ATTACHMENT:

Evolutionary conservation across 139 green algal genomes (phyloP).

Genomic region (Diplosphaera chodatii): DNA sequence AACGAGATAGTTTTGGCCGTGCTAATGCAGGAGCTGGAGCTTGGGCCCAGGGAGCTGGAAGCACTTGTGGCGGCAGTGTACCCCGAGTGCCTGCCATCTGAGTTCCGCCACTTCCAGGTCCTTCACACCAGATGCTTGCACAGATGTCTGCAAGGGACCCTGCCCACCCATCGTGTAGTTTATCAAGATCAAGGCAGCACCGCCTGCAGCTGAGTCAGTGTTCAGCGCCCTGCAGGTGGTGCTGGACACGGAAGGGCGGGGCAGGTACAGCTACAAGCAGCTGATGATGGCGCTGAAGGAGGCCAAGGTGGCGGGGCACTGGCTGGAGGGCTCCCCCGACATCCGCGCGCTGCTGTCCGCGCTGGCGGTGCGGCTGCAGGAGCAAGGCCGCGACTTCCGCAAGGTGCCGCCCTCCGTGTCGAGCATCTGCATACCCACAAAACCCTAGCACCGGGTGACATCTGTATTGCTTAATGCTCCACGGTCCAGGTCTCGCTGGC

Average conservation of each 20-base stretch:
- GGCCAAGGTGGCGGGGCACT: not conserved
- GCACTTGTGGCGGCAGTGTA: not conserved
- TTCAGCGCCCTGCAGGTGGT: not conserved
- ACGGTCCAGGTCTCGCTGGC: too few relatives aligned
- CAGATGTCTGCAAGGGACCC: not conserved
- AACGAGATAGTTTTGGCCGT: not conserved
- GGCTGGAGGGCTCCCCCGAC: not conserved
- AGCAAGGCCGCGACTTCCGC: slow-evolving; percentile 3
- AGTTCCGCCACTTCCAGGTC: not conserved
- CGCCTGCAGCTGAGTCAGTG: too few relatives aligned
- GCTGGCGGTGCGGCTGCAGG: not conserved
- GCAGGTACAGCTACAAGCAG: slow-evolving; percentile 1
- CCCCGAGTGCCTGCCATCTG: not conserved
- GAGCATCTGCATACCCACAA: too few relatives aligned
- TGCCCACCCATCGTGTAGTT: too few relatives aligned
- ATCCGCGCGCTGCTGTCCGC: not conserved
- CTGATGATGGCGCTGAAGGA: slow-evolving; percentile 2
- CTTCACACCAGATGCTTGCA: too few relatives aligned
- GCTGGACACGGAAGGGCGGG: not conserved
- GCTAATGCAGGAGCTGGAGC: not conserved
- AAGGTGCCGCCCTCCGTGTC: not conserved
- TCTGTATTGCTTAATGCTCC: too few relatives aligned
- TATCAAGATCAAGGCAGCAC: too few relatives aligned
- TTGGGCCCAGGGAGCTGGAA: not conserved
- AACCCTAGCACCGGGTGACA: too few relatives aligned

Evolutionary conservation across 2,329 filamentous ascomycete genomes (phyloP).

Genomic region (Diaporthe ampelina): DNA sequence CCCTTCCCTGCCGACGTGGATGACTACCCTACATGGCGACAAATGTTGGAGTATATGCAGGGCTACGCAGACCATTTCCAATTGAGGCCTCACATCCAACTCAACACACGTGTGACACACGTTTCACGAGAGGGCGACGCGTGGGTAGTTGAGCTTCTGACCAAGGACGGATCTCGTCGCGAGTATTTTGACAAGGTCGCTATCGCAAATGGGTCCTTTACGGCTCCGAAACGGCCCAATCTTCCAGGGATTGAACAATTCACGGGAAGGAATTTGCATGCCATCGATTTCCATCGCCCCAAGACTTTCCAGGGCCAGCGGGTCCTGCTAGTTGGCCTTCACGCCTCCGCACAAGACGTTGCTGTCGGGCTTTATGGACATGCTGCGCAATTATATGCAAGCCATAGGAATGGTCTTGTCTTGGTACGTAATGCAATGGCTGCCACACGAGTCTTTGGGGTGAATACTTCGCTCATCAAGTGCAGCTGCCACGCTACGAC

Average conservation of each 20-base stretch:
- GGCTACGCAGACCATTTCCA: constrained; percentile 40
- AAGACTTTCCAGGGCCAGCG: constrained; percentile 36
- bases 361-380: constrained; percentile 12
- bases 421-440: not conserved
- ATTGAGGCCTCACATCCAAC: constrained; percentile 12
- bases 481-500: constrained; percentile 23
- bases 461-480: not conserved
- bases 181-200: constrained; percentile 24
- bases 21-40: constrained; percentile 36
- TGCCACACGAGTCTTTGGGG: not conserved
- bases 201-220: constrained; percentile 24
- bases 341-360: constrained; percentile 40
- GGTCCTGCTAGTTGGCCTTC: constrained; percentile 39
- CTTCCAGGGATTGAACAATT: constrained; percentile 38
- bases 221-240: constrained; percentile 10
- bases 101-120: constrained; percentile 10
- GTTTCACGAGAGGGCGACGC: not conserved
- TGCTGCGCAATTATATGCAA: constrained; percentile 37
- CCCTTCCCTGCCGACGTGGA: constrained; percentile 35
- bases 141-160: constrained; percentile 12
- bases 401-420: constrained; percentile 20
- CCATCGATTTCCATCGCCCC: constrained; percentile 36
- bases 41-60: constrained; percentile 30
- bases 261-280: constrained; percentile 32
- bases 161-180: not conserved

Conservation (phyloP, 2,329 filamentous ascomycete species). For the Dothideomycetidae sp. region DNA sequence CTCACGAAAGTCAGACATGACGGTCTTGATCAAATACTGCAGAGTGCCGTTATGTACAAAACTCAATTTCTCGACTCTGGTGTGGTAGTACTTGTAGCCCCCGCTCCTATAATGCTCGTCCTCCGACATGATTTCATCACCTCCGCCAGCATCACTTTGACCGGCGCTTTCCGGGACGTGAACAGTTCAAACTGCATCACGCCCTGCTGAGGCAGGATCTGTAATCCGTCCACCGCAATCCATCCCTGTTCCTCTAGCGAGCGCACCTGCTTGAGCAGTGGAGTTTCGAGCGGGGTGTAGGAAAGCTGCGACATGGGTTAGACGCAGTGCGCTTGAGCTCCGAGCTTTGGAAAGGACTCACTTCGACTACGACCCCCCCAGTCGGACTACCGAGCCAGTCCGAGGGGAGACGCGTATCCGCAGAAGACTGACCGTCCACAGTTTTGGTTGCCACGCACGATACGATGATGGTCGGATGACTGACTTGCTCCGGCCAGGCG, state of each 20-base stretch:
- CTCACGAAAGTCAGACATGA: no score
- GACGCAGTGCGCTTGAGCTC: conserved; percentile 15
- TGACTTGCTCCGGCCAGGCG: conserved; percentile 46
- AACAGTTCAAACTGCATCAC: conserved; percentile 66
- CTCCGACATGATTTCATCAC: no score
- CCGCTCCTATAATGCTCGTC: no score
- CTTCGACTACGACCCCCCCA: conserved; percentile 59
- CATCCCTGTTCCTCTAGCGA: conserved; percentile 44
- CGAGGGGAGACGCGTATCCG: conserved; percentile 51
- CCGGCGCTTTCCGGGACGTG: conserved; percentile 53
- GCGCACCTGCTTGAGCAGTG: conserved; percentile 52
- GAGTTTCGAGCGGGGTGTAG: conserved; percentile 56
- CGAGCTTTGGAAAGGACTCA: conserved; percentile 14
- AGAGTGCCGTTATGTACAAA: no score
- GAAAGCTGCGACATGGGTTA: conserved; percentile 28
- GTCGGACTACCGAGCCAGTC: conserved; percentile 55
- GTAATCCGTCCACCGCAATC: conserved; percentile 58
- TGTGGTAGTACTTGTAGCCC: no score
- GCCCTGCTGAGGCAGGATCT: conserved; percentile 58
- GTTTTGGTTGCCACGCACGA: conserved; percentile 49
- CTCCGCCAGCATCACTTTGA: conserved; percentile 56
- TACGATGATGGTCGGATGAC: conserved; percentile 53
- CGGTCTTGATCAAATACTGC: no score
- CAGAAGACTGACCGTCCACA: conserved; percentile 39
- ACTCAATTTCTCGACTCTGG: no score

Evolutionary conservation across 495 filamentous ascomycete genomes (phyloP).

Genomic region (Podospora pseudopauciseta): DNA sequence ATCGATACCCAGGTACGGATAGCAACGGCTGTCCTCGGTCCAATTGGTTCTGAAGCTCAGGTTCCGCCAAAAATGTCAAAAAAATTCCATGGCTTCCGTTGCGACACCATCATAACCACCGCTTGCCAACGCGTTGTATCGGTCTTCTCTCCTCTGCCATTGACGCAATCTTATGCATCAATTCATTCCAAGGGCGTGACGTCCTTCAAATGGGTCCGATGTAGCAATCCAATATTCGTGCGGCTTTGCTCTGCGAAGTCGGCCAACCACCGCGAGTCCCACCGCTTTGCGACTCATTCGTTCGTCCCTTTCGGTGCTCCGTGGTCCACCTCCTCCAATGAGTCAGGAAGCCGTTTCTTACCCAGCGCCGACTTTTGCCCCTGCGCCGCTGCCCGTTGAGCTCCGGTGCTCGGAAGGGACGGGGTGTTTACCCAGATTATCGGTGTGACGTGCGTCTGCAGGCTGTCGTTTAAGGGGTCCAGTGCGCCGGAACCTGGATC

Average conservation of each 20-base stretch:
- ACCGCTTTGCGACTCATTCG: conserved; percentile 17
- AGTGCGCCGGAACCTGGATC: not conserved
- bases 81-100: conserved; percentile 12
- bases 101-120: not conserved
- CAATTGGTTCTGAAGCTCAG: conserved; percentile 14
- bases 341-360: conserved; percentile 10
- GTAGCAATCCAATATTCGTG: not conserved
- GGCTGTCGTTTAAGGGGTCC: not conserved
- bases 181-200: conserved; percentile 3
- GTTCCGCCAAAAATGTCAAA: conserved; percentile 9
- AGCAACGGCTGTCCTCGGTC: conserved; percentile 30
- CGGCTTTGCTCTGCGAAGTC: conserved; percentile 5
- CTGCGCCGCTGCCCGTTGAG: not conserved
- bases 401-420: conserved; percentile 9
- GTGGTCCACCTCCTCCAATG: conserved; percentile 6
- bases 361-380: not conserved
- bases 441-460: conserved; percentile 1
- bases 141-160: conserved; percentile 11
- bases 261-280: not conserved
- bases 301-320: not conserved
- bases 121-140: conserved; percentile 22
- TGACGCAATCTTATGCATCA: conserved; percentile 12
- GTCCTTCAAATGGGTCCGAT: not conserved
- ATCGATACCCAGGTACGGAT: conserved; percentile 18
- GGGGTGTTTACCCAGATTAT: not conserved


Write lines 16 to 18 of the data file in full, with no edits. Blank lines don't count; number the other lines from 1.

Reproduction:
- CCCCGAGTGCCTGCCATCTG: not conserved
- GAGCATCTGCATACCCACAA: too few relatives aligned
- TGCCCACCCATCGTGTAGTT: too few relatives aligned